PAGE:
I clear my throat, clenching my fists together as I quietly utter, “Anyone there?” I shake my head at myself, knowing that wouldn’t be loud enough for someone right next to me to hear. Biting down on my lip, I contemplate my courage and realize just why I was sorted into Ravenclaw and not Gryffindor – my smarts greatly outweighed my meager courage. Do it, I hear my mind scream at me, and so I open my mouth the second time, taking in a deep breath and letting my voice rise. “Hello? Is anybody there?” My voice feels like it reverberates off the walls, down the corridors and into the confines of the quiet castle. I feel my confidence rise and I yell again. “Please, can someone help me?”

There is no answer at first, and I start to panic. If no one can see me, then no one can help me. I don’t want to be doomed to walk the earth alone and unseen for the rest of my ghostly existence. Then, out of the corner or my eye, a figure moves in the darkness. I pause the pacing I didn’t remember starting and wait for it to approach.

“Hello?” I utter, timidness seeping into my voice, and I pray that whoever it is can hear me and see me. When no response comes, my heart begins to race, my eyes peering deeper into the darkness. There is no more movement, and then, without warning, she appears directly in front of me. A startled gasp escapes me, the squeaking bounding off the walls in a cacophony of embarrassment.

“You’re the Grey Lady,” I realize, taking a small step back to fully see the woman in front of me. She looks at me with a calculating stare, taking in my appearance, or lack of solidness, and then meets my eyes with a sharp gaze.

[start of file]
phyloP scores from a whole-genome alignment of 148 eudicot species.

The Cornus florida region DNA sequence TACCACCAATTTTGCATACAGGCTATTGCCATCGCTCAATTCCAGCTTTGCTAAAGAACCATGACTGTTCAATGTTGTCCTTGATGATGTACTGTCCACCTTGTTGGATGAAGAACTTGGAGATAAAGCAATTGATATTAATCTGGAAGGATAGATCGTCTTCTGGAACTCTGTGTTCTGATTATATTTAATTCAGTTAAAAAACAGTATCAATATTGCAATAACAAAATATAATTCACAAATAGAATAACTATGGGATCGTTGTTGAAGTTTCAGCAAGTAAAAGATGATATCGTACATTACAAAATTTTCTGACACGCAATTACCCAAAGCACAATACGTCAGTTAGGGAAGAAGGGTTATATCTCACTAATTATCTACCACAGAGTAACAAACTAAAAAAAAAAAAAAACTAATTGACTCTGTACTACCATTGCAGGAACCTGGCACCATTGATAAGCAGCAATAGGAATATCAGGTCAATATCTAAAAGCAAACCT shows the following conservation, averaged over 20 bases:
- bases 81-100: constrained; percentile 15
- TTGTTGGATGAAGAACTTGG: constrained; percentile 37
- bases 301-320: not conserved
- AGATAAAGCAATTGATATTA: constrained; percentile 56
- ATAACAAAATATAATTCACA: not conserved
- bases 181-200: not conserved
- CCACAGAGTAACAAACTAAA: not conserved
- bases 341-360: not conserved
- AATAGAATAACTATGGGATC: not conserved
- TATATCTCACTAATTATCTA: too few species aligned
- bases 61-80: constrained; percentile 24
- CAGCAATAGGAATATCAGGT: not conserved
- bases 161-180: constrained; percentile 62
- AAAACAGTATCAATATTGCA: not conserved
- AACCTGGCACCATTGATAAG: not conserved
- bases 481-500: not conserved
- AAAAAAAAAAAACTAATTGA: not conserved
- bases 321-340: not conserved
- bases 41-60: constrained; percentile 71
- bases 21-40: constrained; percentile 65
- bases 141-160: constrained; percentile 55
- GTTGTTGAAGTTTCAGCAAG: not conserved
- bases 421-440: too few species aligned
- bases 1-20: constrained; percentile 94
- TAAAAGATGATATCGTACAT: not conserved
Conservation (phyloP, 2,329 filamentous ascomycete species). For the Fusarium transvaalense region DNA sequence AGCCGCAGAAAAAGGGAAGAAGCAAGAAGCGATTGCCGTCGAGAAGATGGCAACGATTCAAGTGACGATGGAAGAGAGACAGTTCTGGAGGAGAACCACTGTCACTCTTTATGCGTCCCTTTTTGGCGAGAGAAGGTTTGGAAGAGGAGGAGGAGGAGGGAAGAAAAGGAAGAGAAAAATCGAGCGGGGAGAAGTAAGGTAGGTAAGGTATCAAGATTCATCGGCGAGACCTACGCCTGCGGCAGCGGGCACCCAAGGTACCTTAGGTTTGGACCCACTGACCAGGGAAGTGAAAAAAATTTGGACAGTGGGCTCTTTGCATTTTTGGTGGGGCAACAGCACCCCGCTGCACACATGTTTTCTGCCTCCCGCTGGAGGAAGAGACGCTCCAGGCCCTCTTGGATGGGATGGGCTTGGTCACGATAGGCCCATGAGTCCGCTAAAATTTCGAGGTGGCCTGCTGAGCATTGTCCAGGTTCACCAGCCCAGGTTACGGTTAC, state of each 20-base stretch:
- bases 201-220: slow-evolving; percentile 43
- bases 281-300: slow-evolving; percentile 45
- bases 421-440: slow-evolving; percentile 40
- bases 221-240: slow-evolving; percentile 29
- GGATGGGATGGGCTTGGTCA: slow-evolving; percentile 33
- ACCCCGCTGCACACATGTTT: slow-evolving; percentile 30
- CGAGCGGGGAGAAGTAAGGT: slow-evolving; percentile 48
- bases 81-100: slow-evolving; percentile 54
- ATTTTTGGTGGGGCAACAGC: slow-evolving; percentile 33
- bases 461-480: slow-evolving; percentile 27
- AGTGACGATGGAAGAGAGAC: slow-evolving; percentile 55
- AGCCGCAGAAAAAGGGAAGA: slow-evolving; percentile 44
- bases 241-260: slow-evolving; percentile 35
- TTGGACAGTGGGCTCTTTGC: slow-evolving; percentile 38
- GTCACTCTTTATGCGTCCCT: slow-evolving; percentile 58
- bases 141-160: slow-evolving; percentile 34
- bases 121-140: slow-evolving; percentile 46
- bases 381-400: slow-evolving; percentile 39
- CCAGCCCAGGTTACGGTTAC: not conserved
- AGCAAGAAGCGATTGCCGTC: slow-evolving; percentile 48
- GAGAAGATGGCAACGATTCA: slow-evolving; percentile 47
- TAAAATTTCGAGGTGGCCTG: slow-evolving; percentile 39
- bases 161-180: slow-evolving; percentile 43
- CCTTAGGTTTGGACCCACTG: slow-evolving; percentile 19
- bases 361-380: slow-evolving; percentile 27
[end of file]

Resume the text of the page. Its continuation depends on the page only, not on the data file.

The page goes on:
“You are a ghost.” She states, nothing surprised in her voice. She is soft-spoken, but a commanding presence, and I note that her eyes look sad; unlike any I have seen on any of the other ghosts. I remember the stories, about why she is never seen, and I wonder what it is about me that made her come from her hiding spot, and then I realize she is still looking at me like she knows more than she lets out. “You are a student, are you not?”

“I am, or was, I guess,” I realize that my voice is pitching, rising and falling in excitement. She can see me. She can actually see me. “I died, obviously, and then I came back, but no one can see me and I can’t touch or feel anything and I didn’t have a place to go so I came here. But I’m not really sure what I’m doing and you’re the first person I’ve talked to in ages and,” I pause my ranting as she turns away, walking daintily up the staircase and not looking back. I watch as she continues and then speak. “Uhm, where are you going?”

Unaware that I am doing so, I start to fade slightly as I think about whether or not I have disappeared from her view. Then, she speaks, reassuring me. “I am taking you to Dumbledore. It is why you came, is it not?” She doesn’t turn around, only continues to stride away from me, and I take a moment before racing after her, climbing the stairs and skipping the trick step by habit. I wonder if I can now step on it without getting caught in its wood. A question to answer later, I think, as I notice the Grey Lady disappearing around a corner.

We make our way through the empty corridors, past sleeping portraits on the wall, and I realize that for the very first time since I came to Hogwarts six years ago, that I haven’t had to pause for breath or gotten tired during our trek. Dying hasn’t been easy, but I realize that perhaps it does have a perk. I’m smiling slightly to myself when I realize that we’ve stopped in front of the omnipresent Gargoyle that guards Dumbledore’s office.

It springs to life as the Grey Lady clears her throat. “I need to speak with Professor Dumbledore.” There is no please, no question in her voice, only a command that the Gargoyle can do nothing but follow. It moves aside, and the winding staircase appears.

My heart begins to race against my chest as we near the top of the stairs. My palms feel damp and nervousness begins to color my vision. If Dumbledore doesn’t help me, I’ll have nowhere left to go, I realize, and that pressure feels enormous against my throat. The Grey Lady reaches up and knocks on the door, her knuckles making solid contact with the wood. Envy runs into my veins. And then as I begin to lose faith in ever finding a solution to my death, a voice rings out from the other side, one that immediately sets my feelings at ease.

“Come in.”